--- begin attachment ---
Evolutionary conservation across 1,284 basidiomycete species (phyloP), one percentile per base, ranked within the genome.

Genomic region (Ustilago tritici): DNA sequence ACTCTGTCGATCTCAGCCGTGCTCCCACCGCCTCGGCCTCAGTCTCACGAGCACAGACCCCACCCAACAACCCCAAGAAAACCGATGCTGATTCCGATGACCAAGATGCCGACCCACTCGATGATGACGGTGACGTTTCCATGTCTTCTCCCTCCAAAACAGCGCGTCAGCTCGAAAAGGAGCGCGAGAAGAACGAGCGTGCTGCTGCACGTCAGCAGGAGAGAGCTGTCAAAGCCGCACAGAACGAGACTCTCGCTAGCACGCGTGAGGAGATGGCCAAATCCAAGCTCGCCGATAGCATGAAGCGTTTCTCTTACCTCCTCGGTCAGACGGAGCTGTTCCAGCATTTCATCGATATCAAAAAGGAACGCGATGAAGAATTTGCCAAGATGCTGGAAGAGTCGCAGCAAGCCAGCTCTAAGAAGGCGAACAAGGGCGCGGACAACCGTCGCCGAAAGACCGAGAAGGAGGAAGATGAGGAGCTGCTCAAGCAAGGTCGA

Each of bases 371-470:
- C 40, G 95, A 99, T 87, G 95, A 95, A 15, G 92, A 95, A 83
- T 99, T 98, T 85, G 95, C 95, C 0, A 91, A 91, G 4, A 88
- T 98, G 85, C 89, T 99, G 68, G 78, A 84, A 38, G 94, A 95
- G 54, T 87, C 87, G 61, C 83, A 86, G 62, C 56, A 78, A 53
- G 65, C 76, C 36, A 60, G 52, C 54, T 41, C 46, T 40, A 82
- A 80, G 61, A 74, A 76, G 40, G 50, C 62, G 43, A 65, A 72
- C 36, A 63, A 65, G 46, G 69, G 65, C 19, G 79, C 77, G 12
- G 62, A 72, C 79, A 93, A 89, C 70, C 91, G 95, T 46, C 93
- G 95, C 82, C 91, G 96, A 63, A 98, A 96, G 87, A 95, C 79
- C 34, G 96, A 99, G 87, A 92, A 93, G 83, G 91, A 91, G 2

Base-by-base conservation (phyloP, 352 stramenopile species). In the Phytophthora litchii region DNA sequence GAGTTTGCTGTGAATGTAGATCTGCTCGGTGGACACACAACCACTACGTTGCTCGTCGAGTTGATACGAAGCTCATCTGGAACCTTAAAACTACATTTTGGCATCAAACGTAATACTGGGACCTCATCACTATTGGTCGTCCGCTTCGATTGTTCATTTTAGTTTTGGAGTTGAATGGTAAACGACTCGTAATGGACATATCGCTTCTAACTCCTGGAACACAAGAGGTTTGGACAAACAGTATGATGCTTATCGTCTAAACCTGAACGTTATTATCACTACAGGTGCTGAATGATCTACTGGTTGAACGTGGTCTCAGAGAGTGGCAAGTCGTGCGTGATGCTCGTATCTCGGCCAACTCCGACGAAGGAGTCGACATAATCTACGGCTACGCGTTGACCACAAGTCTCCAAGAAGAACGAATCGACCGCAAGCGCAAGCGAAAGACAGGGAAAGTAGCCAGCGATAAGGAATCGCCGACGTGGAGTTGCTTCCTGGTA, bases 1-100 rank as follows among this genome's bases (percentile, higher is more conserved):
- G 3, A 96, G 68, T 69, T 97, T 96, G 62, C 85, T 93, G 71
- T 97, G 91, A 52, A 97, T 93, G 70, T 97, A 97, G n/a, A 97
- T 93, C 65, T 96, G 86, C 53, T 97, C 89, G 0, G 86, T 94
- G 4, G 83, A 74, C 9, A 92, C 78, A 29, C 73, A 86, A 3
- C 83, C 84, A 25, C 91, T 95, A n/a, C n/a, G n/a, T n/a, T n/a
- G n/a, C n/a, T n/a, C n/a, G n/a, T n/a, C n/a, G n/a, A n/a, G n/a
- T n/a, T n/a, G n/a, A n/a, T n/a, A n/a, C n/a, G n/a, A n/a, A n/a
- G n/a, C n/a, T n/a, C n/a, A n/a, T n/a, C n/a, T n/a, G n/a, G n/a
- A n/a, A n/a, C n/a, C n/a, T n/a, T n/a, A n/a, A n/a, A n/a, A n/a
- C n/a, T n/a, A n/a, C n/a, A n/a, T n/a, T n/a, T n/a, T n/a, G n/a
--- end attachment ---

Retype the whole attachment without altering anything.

Evolutionary conservation across 1,284 basidiomycete species (phyloP), one percentile per base, ranked within the genome.

Genomic region (Ustilago tritici): DNA sequence ACTCTGTCGATCTCAGCCGTGCTCCCACCGCCTCGGCCTCAGTCTCACGAGCACAGACCCCACCCAACAACCCCAAGAAAACCGATGCTGATTCCGATGACCAAGATGCCGACCCACTCGATGATGACGGTGACGTTTCCATGTCTTCTCCCTCCAAAACAGCGCGTCAGCTCGAAAAGGAGCGCGAGAAGAACGAGCGTGCTGCTGCACGTCAGCAGGAGAGAGCTGTCAAAGCCGCACAGAACGAGACTCTCGCTAGCACGCGTGAGGAGATGGCCAAATCCAAGCTCGCCGATAGCATGAAGCGTTTCTCTTACCTCCTCGGTCAGACGGAGCTGTTCCAGCATTTCATCGATATCAAAAAGGAACGCGATGAAGAATTTGCCAAGATGCTGGAAGAGTCGCAGCAAGCCAGCTCTAAGAAGGCGAACAAGGGCGCGGACAACCGTCGCCGAAAGACCGAGAAGGAGGAAGATGAGGAGCTGCTCAAGCAAGGTCGA

Each of bases 371-470:
- C 40, G 95, A 99, T 87, G 95, A 95, A 15, G 92, A 95, A 83
- T 99, T 98, T 85, G 95, C 95, C 0, A 91, A 91, G 4, A 88
- T 98, G 85, C 89, T 99, G 68, G 78, A 84, A 38, G 94, A 95
- G 54, T 87, C 87, G 61, C 83, A 86, G 62, C 56, A 78, A 53
- G 65, C 76, C 36, A 60, G 52, C 54, T 41, C 46, T 40, A 82
- A 80, G 61, A 74, A 76, G 40, G 50, C 62, G 43, A 65, A 72
- C 36, A 63, A 65, G 46, G 69, G 65, C 19, G 79, C 77, G 12
- G 62, A 72, C 79, A 93, A 89, C 70, C 91, G 95, T 46, C 93
- G 95, C 82, C 91, G 96, A 63, A 98, A 96, G 87, A 95, C 79
- C 34, G 96, A 99, G 87, A 92, A 93, G 83, G 91, A 91, G 2

Base-by-base conservation (phyloP, 352 stramenopile species). In the Phytophthora litchii region DNA sequence GAGTTTGCTGTGAATGTAGATCTGCTCGGTGGACACACAACCACTACGTTGCTCGTCGAGTTGATACGAAGCTCATCTGGAACCTTAAAACTACATTTTGGCATCAAACGTAATACTGGGACCTCATCACTATTGGTCGTCCGCTTCGATTGTTCATTTTAGTTTTGGAGTTGAATGGTAAACGACTCGTAATGGACATATCGCTTCTAACTCCTGGAACACAAGAGGTTTGGACAAACAGTATGATGCTTATCGTCTAAACCTGAACGTTATTATCACTACAGGTGCTGAATGATCTACTGGTTGAACGTGGTCTCAGAGAGTGGCAAGTCGTGCGTGATGCTCGTATCTCGGCCAACTCCGACGAAGGAGTCGACATAATCTACGGCTACGCGTTGACCACAAGTCTCCAAGAAGAACGAATCGACCGCAAGCGCAAGCGAAAGACAGGGAAAGTAGCCAGCGATAAGGAATCGCCGACGTGGAGTTGCTTCCTGGTA, bases 1-100 rank as follows among this genome's bases (percentile, higher is more conserved):
- G 3, A 96, G 68, T 69, T 97, T 96, G 62, C 85, T 93, G 71
- T 97, G 91, A 52, A 97, T 93, G 70, T 97, A 97, G n/a, A 97
- T 93, C 65, T 96, G 86, C 53, T 97, C 89, G 0, G 86, T 94
- G 4, G 83, A 74, C 9, A 92, C 78, A 29, C 73, A 86, A 3
- C 83, C 84, A 25, C 91, T 95, A n/a, C n/a, G n/a, T n/a, T n/a
- G n/a, C n/a, T n/a, C n/a, G n/a, T n/a, C n/a, G n/a, A n/a, G n/a
- T n/a, T n/a, G n/a, A n/a, T n/a, A n/a, C n/a, G n/a, A n/a, A n/a
- G n/a, C n/a, T n/a, C n/a, A n/a, T n/a, C n/a, T n/a, G n/a, G n/a
- A n/a, A n/a, C n/a, C n/a, T n/a, T n/a, A n/a, A n/a, A n/a, A n/a
- C n/a, T n/a, A n/a, C n/a, A n/a, T n/a, T n/a, T n/a, T n/a, G n/a